The IMPACT trial; What do we do about inhaled steroids in COPD?


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“B” is for Bias!

Pity inhaled steroids. Once a favored drug in the treatment of COPD, they were initially advocated to be used in combination LABA’s (long acting beta agonists) to have a “protective” effect against the harms of LABA’s which were,, back  in the day, proposed to have existed in the SMART trial. Things of course have change quite a bit since then. The black box warning for combination inhalers has since been dropped. Ironically it’s now the inhaled steroids that we worry about in the treatment of COPD, as mounting evidence implicates inhaled steroids as increasing the risk of pneumonia.

In the most recent GOLD update, steroids have been relegated as add on therapy to LABA for patients with an exacerbation. However GOLD recommends LABA/LAMA combination as preferred due to evidence that the combination reduces exacerbations better than LABA/ICS, as demonstrated in the FLAME trial. In fact ICS is recommended only as add-on therapy to LABA/LAMA in patients who are highly symptomatic and at high risk of exacerbations.

The Impact trial may be changing that. It compared a single inhaler triple therapy LABA/LAMA/ICS to dual combinations of LABA/LAMA and LABA/ICS. Interestingly, and also quite confusingly, the triple therapy group had reduced exacerbations and reduced COPD related hospitalizations. These results are of course in conflict with the results of the Wisdom Trial, which saw no significant difference in the rate of exacerbations between LABA/LAMA combination vs. triple therapy with LAMA/LAMA/ICS. GSK, of course, has wasted no time telling us this,  touting the results of their newest inhaler far and wide.

The accompanying editorial of the study does provide some useful insight. In it the authors point out that patients who had a history of asthma were not excluded. Though this likely diluted the study population, I personally have no problem with this fact, as it likely provided a real world picture of what we see in clinical practice, — many patients do in fact have a history of asthma (real or otherwise). In addition, the authors point out that most of the exacerbations in the LAMA/LAMA group occurred in the first month of the study, after they were abruptly taken off steroids. This enrollment process is a marked change from the Wisdom study, where patients were weaned off their inhaled steroids in a stepwise fashion over a course of 18 weeks. Yes, 18 weeks!. Over the subsequent 11 months in IMPACT, the exacerbation rate was similar in the LABA/LAMA vs. the triple therapy groups. They end the editorial with a rather bold “keep moving along, nothing to see here”- type statement, and recommend that nobody change their approach to COPD based on this study.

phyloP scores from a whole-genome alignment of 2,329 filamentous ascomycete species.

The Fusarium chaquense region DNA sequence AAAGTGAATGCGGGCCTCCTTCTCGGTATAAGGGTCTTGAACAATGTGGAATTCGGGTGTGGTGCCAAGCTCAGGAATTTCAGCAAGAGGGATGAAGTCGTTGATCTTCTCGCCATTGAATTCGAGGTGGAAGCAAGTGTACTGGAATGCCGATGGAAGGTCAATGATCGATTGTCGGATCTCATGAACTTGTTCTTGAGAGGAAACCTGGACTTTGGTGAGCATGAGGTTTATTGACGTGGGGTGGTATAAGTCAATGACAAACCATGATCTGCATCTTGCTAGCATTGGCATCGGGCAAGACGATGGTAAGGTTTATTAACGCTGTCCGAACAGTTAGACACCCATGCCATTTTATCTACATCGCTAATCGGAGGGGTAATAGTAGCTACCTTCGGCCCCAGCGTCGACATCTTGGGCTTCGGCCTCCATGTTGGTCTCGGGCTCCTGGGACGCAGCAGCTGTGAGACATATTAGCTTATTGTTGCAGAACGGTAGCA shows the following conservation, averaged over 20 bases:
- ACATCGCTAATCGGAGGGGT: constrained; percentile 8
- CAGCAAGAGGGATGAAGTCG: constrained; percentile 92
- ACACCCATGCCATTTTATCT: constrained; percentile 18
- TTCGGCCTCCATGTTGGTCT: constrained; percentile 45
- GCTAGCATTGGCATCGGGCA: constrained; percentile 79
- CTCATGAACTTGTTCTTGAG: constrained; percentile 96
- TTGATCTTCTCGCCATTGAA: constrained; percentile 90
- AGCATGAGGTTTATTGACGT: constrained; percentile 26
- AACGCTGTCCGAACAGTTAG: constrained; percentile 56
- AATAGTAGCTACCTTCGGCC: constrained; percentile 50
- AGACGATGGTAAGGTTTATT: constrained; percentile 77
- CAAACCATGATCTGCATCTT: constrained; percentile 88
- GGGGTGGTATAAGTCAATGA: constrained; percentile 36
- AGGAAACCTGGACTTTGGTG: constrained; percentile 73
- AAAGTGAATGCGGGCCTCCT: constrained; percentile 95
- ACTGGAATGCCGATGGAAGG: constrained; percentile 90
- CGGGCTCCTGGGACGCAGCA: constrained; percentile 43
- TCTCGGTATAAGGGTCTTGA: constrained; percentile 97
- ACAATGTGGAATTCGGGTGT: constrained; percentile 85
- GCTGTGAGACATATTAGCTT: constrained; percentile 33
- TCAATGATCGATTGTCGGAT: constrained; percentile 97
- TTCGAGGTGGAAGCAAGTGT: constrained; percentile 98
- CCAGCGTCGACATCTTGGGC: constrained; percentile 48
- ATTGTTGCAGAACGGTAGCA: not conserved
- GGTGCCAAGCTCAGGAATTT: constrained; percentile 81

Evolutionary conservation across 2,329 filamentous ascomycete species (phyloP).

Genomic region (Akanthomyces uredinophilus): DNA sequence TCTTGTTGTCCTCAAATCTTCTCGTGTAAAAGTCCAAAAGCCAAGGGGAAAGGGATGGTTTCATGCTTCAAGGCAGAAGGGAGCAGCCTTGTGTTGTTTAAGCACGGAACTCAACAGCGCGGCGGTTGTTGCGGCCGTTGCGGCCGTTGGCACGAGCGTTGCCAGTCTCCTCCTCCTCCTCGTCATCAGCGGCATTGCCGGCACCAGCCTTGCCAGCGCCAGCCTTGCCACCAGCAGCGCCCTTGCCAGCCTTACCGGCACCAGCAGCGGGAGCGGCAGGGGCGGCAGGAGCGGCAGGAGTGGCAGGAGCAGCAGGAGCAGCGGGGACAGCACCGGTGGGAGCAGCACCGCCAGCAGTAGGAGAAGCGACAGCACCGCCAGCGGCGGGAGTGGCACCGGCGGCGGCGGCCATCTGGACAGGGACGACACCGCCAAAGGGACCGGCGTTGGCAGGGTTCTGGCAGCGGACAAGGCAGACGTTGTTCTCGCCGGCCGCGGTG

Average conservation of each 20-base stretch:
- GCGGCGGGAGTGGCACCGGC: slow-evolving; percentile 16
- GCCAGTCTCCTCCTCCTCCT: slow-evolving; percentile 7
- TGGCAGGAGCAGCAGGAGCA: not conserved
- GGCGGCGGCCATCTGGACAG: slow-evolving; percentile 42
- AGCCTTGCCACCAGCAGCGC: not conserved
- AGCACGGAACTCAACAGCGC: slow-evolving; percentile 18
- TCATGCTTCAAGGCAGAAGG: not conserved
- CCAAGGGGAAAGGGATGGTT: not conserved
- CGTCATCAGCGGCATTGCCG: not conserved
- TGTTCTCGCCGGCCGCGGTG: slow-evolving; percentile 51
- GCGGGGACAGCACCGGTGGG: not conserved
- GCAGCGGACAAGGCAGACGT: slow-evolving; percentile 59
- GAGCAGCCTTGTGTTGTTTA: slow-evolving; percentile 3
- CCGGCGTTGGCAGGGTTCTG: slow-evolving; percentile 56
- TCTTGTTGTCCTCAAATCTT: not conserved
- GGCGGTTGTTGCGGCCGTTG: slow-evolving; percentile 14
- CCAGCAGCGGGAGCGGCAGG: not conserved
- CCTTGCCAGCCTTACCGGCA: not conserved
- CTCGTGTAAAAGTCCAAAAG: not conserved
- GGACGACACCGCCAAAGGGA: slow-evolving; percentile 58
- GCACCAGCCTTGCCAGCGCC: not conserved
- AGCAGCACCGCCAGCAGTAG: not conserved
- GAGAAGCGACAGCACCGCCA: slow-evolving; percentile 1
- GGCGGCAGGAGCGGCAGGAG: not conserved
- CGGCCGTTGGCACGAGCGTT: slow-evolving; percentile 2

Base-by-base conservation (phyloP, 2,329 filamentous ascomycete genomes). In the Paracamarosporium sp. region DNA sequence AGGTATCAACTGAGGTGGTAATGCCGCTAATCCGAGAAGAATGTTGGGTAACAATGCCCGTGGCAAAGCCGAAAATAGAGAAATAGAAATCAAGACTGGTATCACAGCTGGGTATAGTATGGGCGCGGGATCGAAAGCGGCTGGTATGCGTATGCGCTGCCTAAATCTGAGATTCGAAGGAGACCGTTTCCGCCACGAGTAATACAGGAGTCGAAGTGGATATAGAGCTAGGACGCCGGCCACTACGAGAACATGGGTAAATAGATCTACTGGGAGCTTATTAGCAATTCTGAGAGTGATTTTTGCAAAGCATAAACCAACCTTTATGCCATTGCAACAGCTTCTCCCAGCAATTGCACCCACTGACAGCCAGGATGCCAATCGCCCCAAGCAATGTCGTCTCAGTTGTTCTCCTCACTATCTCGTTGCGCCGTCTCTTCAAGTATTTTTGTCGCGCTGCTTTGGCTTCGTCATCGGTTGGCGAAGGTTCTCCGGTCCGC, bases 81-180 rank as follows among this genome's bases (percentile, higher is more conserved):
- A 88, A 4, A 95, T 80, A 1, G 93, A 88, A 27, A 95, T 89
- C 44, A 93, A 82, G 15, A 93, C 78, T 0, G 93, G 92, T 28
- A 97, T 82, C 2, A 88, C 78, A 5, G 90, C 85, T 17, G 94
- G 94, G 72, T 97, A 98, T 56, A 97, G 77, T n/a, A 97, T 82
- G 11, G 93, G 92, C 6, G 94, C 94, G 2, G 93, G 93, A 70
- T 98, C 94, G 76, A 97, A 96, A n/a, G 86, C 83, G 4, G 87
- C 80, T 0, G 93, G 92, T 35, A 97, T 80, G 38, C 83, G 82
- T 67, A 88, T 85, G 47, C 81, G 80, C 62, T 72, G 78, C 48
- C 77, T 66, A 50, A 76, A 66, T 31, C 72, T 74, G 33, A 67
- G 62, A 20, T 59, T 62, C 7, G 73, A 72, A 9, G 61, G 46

The authors of the study, of course take quite a different view. They argue that the Flame trial  is the one that’s biased, as patients who had to withdraw from ICS and had an exacerbation during the run-in period would not have participated in the trial. In addition, they say, nay ALLEGE,  that there were probably patients enrolled in Flame who were not able to tolerate coming off the their ICS during the run in period and therefore intentionally not enrolled.

So it would seem that everyone is pointing their fingers at everyone else and shouting the “B” word. (it’s Bias, the “B” word is Bias).

Looking at the data, it would seem that the editorialists have a point. There does seem to be quite a lot of asthma going on for a COPD study. 18% of patient had significant reversibility seen on pulmonary function testing, and 57% had blood eosinophil levels of greater than 150 cells/microliter. The authors state that reductions in exacerbations were seen at all eosiniphil levels but were greatest for those with eos of more than 150. Detractors of this study will likely state that this study was not a pure COPD population. But perhaps we’re splitting hairs here. Perhaps alot of our COPD patients do have an element of undiagnosed asthma. Or perhaps we just don’t know enough about COPD yet to say whether the thing we called ACOS may be more of a spectrum than a definable condition. For me, I would probably be more careful about withdrawing ICS in stable patients, and at least consider tapering rather than an abrupt withdrawal to make sure that it is tolerated. I would also be checking eosinophil counts more routinely in my COPD patients to see if there is something I might be missing.